given computational needs. The similar philosophy applies to the software
too, the OS (Linux) and the tools are open source, public and therefore easy
to get. That is pretty much the definition of a Beowulf cluster.
Surprisingly, there is no "Beowulf" software to be installed. Beowulf is a
technology of clustering Linux Computers to form a parallel, virtual
supercomputer. [Note that Scyld's Beowulf v2 implementation does boot a
special cluster operating system on remote nodes, Unigroup is planning
a followup meeting on this technology].

Of course, the message passing libraries like MPI and PVM are used in order
to increase the productivity. The parallelization of a given application
is achieved by first identifying the concurrent parts of the application and
then by executing them on different processors with the help of the message
passing libraries. The way the application is broken into the parallel
parts is perhaps both the most important and the most difficult (at least if
we seek to get the maximum performance from a given hardware).

There is no prescribed way how to build "genuine" Beowulf cluster. Jozef
will present the setup he used in the past as an illustration. Also, he
will illustrate the parallelization on one of his research problems.

Speaker Biography:

Jozef Skvarcek studied in the Ph.D. program in Physics at the City
University of New York between 1994 and 2000, specializing in theoretical
quantum optics.

While working as a research assistant in the group of Prof. M. Hillery
and Prof. J. Bergou at Hunter College, he created and ran high performance
parallel programs that simulated physical processes, namely the interaction
between an atom and electromagnetic field inside a microwave cavity.
Jozef designed and implemented a Beowulf cluster to perform those

After graduation in 2000, Jozef started to work at Datek Online. Jozef
teaches undergraduate classes in Astronomy at Hunter College and he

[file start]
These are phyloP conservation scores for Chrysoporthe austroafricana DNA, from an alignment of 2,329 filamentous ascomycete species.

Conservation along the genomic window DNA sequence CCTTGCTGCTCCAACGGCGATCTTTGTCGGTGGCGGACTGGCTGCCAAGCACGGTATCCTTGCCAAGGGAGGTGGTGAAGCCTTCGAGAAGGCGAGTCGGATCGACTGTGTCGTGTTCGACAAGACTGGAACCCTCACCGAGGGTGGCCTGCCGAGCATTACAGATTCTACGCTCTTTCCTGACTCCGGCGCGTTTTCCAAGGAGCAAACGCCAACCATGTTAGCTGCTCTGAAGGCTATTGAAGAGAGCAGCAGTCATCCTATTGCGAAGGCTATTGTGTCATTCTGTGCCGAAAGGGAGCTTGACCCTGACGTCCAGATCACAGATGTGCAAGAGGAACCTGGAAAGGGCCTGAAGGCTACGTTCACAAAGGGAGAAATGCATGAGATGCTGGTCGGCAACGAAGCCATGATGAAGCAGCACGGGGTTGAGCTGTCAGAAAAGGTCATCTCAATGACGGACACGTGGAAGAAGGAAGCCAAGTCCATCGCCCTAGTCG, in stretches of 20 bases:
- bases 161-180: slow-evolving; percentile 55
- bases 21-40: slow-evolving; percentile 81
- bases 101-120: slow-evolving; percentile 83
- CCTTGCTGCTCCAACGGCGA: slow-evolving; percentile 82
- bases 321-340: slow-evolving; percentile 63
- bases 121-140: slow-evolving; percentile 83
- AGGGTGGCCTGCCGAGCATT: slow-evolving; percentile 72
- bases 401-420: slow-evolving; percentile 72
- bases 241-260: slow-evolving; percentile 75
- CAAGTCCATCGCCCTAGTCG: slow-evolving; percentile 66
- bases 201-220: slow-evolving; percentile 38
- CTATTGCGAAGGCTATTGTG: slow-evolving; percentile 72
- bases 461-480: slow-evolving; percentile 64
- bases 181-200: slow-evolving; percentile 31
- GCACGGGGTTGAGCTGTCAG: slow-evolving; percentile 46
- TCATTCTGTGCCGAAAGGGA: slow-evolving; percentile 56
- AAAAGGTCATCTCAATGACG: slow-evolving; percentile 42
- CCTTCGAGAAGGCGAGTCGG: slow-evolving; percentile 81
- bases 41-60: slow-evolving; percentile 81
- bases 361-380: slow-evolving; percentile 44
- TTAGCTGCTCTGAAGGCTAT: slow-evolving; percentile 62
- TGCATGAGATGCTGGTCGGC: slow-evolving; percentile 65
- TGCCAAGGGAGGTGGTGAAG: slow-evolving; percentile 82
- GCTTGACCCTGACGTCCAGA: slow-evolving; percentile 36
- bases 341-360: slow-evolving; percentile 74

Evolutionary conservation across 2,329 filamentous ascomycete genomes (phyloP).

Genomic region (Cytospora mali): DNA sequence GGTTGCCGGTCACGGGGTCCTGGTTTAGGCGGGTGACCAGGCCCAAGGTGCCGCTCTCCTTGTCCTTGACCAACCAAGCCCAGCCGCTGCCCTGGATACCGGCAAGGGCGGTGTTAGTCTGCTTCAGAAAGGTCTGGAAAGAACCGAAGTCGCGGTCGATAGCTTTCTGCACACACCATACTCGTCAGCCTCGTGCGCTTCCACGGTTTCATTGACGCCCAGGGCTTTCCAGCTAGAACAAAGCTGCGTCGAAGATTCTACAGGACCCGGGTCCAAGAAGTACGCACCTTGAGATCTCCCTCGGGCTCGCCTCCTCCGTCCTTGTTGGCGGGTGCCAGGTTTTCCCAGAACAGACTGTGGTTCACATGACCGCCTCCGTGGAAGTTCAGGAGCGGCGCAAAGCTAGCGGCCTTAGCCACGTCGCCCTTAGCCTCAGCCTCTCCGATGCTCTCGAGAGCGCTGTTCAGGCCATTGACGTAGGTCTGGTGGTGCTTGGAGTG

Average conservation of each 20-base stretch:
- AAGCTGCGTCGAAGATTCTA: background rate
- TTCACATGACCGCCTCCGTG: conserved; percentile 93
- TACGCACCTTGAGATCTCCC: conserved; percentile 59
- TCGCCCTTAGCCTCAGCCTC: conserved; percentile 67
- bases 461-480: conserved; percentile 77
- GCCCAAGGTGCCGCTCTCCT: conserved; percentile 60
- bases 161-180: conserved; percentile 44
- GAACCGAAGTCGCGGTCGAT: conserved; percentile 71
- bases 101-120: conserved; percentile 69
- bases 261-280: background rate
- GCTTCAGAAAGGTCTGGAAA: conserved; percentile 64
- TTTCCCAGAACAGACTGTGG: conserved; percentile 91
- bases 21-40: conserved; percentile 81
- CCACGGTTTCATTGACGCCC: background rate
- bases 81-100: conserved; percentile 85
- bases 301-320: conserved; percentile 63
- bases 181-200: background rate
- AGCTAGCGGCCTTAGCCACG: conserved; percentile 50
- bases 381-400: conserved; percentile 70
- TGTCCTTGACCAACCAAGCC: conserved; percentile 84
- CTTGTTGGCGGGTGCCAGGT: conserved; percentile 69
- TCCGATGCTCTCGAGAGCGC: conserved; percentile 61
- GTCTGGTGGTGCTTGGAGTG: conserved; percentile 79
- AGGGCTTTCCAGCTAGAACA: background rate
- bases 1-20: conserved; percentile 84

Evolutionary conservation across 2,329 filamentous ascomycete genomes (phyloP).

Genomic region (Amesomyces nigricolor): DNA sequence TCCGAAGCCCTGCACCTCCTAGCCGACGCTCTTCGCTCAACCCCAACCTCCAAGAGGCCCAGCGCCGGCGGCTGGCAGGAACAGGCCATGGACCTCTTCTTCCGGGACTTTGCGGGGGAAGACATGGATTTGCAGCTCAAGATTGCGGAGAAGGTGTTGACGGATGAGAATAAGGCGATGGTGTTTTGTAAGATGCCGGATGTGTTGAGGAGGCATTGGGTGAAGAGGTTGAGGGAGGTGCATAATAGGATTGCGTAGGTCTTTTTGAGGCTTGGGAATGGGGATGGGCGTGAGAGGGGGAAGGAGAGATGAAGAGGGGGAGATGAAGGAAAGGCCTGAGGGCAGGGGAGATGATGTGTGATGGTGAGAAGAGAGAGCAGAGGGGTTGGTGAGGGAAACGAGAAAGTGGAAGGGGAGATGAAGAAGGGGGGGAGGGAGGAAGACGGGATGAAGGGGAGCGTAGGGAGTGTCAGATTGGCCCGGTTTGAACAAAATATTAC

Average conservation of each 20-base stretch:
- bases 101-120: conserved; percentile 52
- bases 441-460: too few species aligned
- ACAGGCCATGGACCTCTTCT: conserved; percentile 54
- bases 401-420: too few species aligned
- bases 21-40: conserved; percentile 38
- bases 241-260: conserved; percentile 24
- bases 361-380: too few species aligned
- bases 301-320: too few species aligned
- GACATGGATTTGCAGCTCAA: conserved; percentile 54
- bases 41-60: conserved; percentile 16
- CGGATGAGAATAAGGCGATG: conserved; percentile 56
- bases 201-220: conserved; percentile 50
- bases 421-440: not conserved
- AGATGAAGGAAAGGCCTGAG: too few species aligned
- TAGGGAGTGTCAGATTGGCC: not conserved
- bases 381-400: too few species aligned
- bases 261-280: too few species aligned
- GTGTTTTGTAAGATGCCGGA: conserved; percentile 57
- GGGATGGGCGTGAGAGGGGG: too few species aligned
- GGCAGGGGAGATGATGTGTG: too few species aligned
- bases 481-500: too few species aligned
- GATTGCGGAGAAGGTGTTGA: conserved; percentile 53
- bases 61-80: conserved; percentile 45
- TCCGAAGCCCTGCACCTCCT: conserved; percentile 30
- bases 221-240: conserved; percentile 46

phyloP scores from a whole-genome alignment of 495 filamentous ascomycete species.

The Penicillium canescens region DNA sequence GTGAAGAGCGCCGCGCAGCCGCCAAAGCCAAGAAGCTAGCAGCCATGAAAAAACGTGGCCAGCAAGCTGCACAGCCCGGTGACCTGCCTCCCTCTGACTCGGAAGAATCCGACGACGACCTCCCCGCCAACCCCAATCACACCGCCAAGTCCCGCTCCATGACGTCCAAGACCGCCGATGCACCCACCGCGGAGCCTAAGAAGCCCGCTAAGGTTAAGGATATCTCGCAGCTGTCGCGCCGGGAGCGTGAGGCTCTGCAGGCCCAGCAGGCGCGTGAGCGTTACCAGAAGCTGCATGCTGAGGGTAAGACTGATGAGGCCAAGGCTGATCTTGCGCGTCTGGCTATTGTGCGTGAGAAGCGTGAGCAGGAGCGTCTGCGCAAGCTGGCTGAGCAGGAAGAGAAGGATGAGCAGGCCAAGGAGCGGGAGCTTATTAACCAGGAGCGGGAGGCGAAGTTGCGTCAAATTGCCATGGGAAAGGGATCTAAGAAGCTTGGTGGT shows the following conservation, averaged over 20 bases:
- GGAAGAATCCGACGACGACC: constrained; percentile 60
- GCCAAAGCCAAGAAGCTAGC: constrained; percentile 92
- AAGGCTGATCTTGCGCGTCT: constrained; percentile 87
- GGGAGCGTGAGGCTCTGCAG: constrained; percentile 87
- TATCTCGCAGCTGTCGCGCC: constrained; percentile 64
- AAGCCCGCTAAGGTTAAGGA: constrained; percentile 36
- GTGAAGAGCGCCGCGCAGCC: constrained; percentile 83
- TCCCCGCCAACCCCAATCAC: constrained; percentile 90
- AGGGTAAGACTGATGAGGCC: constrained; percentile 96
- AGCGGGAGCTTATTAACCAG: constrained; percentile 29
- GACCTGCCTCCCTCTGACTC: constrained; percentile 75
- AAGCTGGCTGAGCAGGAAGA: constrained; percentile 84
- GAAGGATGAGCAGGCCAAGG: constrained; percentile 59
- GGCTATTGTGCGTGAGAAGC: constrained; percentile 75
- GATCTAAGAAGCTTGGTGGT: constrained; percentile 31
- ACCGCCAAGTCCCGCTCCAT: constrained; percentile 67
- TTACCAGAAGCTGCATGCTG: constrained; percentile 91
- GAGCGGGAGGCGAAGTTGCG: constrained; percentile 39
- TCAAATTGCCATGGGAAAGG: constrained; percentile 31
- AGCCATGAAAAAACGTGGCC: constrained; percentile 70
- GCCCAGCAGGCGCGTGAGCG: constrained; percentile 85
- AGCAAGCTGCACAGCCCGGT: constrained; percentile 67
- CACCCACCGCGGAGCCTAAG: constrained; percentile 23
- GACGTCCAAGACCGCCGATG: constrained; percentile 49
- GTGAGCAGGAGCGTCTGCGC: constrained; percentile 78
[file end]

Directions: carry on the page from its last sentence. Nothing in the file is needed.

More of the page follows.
continues to stay in touch with his former research group.


Complimentary Food and Refreshments will be served. This now includes
salads and sandwiches (eg. turkey, roast beef, chicken, tuna,
grilled eggplant)!


55 Water Street is between Water Street & Front Streets at Old Slip...
about 7 blocks south of Fulton St. and the South Street Seaport.
Take 4 train to Bowling Green & Walk Due East;
Take 2/3 trains to Wall Street, Walk East to Water St.
then walk South 5 blocks;
Take M/J trains to Broad St., Walk East to Water St.;
Take N/R trains to Whitehall St., Walk North East to Water St.
There is parking on the street (after 6:30-7pm) and there is a lot
right in the building, entrance on Old Slip.
Walking from Wall St., follow William St. south which bends around
and leads you to Hanover Sq. and Old Slip is across Water Street.

Room Location Specifics:
Enter the building at Old Slip. To get to the South Tower of the
complex, you enter the building at Old Slip at the "North Tower"
doors. This entrance is is immediately to the right of the main
entrance, towards Water Street... ie. Use the right-most side doors
rather than walking straight ahead at the Old Slip entrance.
Go past the guard's desk (mentioning you are heading for Unigroup,
sometimes there is a sign-in) to the elevator bank and go to the 13th
floor. When you get to the 13th floor, follow the signs leading you
to the meeting room.

The signs will lead you from the elevator, through a set of doors
(soda machine will be on your left), then past the cafeteria. After
the cafeteria, you see another "lobby" area. Walk past the cash
machines, make a left and look for a sign marking the meeting room.
Conference Room C will be on your left.

If you come very early, we may not have the signs in place yet, but
hopefully these directions will get you to the meeting room.
If you arrive before Unigroup Board Members, please be patient and
wait for us to arrive.


Fee Schedule:
Yearly Membership (includes all meetings): $ 50.00
* Non-Member Single Meeting: $ 20.00
Student Yearly Membership: $ 20.00
Non-Member Student Single Meeting (with ID): $ 5.00